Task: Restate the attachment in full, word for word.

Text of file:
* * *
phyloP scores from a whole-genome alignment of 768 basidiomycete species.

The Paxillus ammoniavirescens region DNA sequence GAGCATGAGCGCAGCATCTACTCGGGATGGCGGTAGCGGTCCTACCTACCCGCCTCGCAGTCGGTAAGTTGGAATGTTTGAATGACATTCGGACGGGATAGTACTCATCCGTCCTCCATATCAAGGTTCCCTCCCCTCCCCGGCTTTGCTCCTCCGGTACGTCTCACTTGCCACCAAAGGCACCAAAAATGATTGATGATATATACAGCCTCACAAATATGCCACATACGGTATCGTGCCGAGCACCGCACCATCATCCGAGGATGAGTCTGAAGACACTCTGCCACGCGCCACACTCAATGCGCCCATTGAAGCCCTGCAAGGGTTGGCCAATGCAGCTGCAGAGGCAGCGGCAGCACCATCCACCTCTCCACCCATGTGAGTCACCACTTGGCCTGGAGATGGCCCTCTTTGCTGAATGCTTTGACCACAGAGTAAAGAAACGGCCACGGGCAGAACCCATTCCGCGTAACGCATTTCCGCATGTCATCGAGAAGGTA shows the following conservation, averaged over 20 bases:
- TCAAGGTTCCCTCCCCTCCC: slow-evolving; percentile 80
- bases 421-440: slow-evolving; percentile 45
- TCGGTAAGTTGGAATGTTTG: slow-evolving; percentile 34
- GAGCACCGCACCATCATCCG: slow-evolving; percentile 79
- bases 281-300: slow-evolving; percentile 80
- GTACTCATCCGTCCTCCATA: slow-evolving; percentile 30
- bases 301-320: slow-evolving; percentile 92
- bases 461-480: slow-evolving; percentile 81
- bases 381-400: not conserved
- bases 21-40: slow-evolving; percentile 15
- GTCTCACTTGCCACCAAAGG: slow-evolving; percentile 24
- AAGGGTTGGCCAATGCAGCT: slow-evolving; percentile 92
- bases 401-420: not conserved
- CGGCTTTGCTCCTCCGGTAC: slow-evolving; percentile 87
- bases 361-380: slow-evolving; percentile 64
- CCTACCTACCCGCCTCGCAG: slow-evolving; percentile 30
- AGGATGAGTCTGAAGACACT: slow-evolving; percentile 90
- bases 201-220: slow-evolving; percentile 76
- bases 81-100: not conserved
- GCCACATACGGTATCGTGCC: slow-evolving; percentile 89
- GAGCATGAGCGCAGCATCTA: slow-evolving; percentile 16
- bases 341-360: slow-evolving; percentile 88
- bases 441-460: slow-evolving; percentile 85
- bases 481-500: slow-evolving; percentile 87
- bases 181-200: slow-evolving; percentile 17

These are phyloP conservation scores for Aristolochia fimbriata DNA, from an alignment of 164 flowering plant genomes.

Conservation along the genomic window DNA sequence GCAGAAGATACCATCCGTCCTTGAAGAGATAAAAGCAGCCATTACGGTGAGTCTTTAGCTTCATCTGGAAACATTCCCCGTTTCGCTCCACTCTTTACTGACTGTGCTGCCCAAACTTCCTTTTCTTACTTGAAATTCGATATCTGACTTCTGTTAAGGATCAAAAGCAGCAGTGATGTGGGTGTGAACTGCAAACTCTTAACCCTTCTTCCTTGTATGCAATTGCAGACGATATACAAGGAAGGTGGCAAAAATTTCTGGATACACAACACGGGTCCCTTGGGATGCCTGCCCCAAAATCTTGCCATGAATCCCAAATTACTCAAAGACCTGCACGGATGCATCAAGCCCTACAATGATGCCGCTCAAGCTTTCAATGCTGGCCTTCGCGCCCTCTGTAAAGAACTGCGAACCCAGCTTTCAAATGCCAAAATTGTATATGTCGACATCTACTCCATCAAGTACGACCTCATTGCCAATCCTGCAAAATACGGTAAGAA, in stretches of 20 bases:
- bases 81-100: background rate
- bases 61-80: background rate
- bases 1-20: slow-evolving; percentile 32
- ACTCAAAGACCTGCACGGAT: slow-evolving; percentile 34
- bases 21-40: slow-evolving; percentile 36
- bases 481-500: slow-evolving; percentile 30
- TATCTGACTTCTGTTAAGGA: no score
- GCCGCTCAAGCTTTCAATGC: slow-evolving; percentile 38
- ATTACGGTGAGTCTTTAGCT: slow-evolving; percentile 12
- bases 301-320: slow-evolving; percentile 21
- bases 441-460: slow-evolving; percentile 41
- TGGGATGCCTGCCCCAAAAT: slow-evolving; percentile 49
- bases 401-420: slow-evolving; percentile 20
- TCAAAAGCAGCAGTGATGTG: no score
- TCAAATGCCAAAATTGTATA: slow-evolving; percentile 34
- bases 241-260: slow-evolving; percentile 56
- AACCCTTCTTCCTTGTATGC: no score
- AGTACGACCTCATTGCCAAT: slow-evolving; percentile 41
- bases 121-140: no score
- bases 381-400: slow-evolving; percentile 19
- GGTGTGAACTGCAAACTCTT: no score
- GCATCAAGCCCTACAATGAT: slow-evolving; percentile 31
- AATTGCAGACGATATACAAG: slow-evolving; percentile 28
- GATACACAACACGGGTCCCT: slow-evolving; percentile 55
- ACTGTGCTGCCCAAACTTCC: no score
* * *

phyloP scores from a whole-genome alignment of 768 basidiomycete species.

The Paxillus ammoniavirescens region DNA sequence GAGCATGAGCGCAGCATCTACTCGGGATGGCGGTAGCGGTCCTACCTACCCGCCTCGCAGTCGGTAAGTTGGAATGTTTGAATGACATTCGGACGGGATAGTACTCATCCGTCCTCCATATCAAGGTTCCCTCCCCTCCCCGGCTTTGCTCCTCCGGTACGTCTCACTTGCCACCAAAGGCACCAAAAATGATTGATGATATATACAGCCTCACAAATATGCCACATACGGTATCGTGCCGAGCACCGCACCATCATCCGAGGATGAGTCTGAAGACACTCTGCCACGCGCCACACTCAATGCGCCCATTGAAGCCCTGCAAGGGTTGGCCAATGCAGCTGCAGAGGCAGCGGCAGCACCATCCACCTCTCCACCCATGTGAGTCACCACTTGGCCTGGAGATGGCCCTCTTTGCTGAATGCTTTGACCACAGAGTAAAGAAACGGCCACGGGCAGAACCCATTCCGCGTAACGCATTTCCGCATGTCATCGAGAAGGTA shows the following conservation, averaged over 20 bases:
- TCAAGGTTCCCTCCCCTCCC: slow-evolving; percentile 80
- bases 421-440: slow-evolving; percentile 45
- TCGGTAAGTTGGAATGTTTG: slow-evolving; percentile 34
- GAGCACCGCACCATCATCCG: slow-evolving; percentile 79
- bases 281-300: slow-evolving; percentile 80
- GTACTCATCCGTCCTCCATA: slow-evolving; percentile 30
- bases 301-320: slow-evolving; percentile 92
- bases 461-480: slow-evolving; percentile 81
- bases 381-400: not conserved
- bases 21-40: slow-evolving; percentile 15
- GTCTCACTTGCCACCAAAGG: slow-evolving; percentile 24
- AAGGGTTGGCCAATGCAGCT: slow-evolving; percentile 92
- bases 401-420: not conserved
- CGGCTTTGCTCCTCCGGTAC: slow-evolving; percentile 87
- bases 361-380: slow-evolving; percentile 64
- CCTACCTACCCGCCTCGCAG: slow-evolving; percentile 30
- AGGATGAGTCTGAAGACACT: slow-evolving; percentile 90
- bases 201-220: slow-evolving; percentile 76
- bases 81-100: not conserved
- GCCACATACGGTATCGTGCC: slow-evolving; percentile 89
- GAGCATGAGCGCAGCATCTA: slow-evolving; percentile 16
- bases 341-360: slow-evolving; percentile 88
- bases 441-460: slow-evolving; percentile 85
- bases 481-500: slow-evolving; percentile 87
- bases 181-200: slow-evolving; percentile 17

These are phyloP conservation scores for Aristolochia fimbriata DNA, from an alignment of 164 flowering plant genomes.

Conservation along the genomic window DNA sequence GCAGAAGATACCATCCGTCCTTGAAGAGATAAAAGCAGCCATTACGGTGAGTCTTTAGCTTCATCTGGAAACATTCCCCGTTTCGCTCCACTCTTTACTGACTGTGCTGCCCAAACTTCCTTTTCTTACTTGAAATTCGATATCTGACTTCTGTTAAGGATCAAAAGCAGCAGTGATGTGGGTGTGAACTGCAAACTCTTAACCCTTCTTCCTTGTATGCAATTGCAGACGATATACAAGGAAGGTGGCAAAAATTTCTGGATACACAACACGGGTCCCTTGGGATGCCTGCCCCAAAATCTTGCCATGAATCCCAAATTACTCAAAGACCTGCACGGATGCATCAAGCCCTACAATGATGCCGCTCAAGCTTTCAATGCTGGCCTTCGCGCCCTCTGTAAAGAACTGCGAACCCAGCTTTCAAATGCCAAAATTGTATATGTCGACATCTACTCCATCAAGTACGACCTCATTGCCAATCCTGCAAAATACGGTAAGAA, in stretches of 20 bases:
- bases 81-100: background rate
- bases 61-80: background rate
- bases 1-20: slow-evolving; percentile 32
- ACTCAAAGACCTGCACGGAT: slow-evolving; percentile 34
- bases 21-40: slow-evolving; percentile 36
- bases 481-500: slow-evolving; percentile 30
- TATCTGACTTCTGTTAAGGA: no score
- GCCGCTCAAGCTTTCAATGC: slow-evolving; percentile 38
- ATTACGGTGAGTCTTTAGCT: slow-evolving; percentile 12
- bases 301-320: slow-evolving; percentile 21
- bases 441-460: slow-evolving; percentile 41
- TGGGATGCCTGCCCCAAAAT: slow-evolving; percentile 49
- bases 401-420: slow-evolving; percentile 20
- TCAAAAGCAGCAGTGATGTG: no score
- TCAAATGCCAAAATTGTATA: slow-evolving; percentile 34
- bases 241-260: slow-evolving; percentile 56
- AACCCTTCTTCCTTGTATGC: no score
- AGTACGACCTCATTGCCAAT: slow-evolving; percentile 41
- bases 121-140: no score
- bases 381-400: slow-evolving; percentile 19
- GGTGTGAACTGCAAACTCTT: no score
- GCATCAAGCCCTACAATGAT: slow-evolving; percentile 31
- AATTGCAGACGATATACAAG: slow-evolving; percentile 28
- GATACACAACACGGGTCCCT: slow-evolving; percentile 55
- ACTGTGCTGCCCAAACTTCC: no score